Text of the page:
A male's total testosterone level may be linked to more than just sexual health and muscle mass preservation, a new study finds. Low amounts of the hormone could also be associated with chronic disease, even among men 40 years of age and younger.
"If we look at data for men from a population level, it has become
evident over time that chronic disease is on the rise in older males,"
says Mark Peterson, Ph.D., M.S., FACSM, lead author of the study and assistant professor of physical medicine and rehabilitation
at Michigan Medicine. "But we're also finding that a consequence of
being obese and physically inactive is that men are seeing declines in
testosterone even at younger ages."
Published in Scientific Reports, Peterson and colleagues studied this relationship among testosterone, age and chronic disease.
"Previous research in the field has shown that total testosterone
deficiency in men increases with age, and studies have shown that
testosterone deficiency is also associated with obesity-related chronic
diseases," Peterson says. "But it hasn't been previously understood what
the optimal levels of total testosterone should be in men at varying
ages, and to what effect those varying levels of the hormone have on
disease risk across the life span."
The study's basis came from previous work from other researchers
that appeared to define normal ranges of testosterone but didn't use
population-representative cohorts, he says.
"Previous studies used clinical cohorts that were not reflective of
the current male population in the United States," Peterson says. "The
cohorts they used enforced strict guidelines for patients that were
accepted into the cohort. Therefore, those patients tended to be much
Peterson and colleagues, then, leveraged a population sample that
was much more representative of males in the United States today.
Multimorbidity across age groups
Using data from the National Health and Nutrition Examination Survey, the research team examined the extent to which hypogonadism is prevalent among men of all ages.
Of the 2,399 men in the survey who were at least 20 years old, 2,161
had complete information on demographics (e.g., age, ethnicity and
household income), chronic disease diagnoses, blood samples obtained for
total testosterone, grip strength and lab results for cardiometabolic
disease risk factors.
Peterson and team then examined prevalence of nine chronic
conditions, including type 2 diabetes, arthritis, cardiovascular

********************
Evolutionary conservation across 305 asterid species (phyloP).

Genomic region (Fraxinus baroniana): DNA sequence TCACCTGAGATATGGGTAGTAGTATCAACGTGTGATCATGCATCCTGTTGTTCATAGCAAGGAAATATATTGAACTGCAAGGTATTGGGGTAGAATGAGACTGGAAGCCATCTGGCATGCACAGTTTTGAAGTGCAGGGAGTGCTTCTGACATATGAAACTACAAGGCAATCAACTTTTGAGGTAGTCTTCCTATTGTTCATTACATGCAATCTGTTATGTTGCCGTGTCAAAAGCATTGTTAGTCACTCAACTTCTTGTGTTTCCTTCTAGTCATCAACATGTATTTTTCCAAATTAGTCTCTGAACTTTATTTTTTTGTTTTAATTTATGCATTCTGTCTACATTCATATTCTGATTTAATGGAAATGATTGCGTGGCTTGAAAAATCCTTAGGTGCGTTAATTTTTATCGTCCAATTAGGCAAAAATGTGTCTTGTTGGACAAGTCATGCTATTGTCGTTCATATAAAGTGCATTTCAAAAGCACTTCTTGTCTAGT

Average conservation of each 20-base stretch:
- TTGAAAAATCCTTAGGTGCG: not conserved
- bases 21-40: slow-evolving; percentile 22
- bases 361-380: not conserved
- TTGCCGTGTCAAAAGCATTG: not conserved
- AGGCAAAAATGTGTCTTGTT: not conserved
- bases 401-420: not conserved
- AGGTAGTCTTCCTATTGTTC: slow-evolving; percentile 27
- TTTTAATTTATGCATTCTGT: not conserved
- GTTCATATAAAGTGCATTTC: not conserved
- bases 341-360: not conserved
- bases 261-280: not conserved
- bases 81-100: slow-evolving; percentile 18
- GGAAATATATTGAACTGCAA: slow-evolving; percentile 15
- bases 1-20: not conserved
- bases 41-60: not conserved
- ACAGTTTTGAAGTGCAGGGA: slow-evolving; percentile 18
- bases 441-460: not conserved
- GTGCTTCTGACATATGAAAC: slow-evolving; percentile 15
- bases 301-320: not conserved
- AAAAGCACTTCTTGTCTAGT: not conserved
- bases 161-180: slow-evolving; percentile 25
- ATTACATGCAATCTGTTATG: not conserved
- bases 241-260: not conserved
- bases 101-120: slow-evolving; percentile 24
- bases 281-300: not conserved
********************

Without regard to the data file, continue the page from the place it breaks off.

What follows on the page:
disease, stroke, pulmonary disease, high triglycerides,
hypercholesterolemia, hypertension and clinical depression.
The researchers studied the prevalence of multimorbidity, or when
two or more of the chronic conditions were present, among three age
groups (young, middle-aged and older men) with and without testosterone
deficiency. They found that low total testosterone was associated with
multimorbidity in all age groups -- but it was more prevalent among
young and older men with testosterone deficiency.
"We also found a large dose-response relationship between the
age-specific low total testosterone and moderate total testosterone
levels and multimorbidity, even after adjusting for obesity and muscle
strength capacity," Peterson says. "Which means that men should be
concerned about declining total testosterone, even if it has not reached
a level to warrant a clinical diagnosis (<300 dl="" ng="" nmol="" p="">
Co-author Aleksandr Belakovskiy, M.D.,
a resident in family medicine at Michigan Medicine, who helped to
design and carry out the study, notes that the results show the need for
further testing and research.
"This study showed a robust association between testosterone and
multiple medical morbidities that could influence the way we think about
testosterone in general practice," Belakovskiy says. "While these
findings cannot prove causation, it does spark the need for better
clinical awareness and more research."
The team hopes the study and its results can serve as a public service announcement for men.
"A lot of men may not be aware of the risk factors for testosterone
deficiency because of their current lifestyle," Peterson says. "And more
importantly, that declining levels could be contributing to a silent
decline in overall health and increased risk for chronic disease."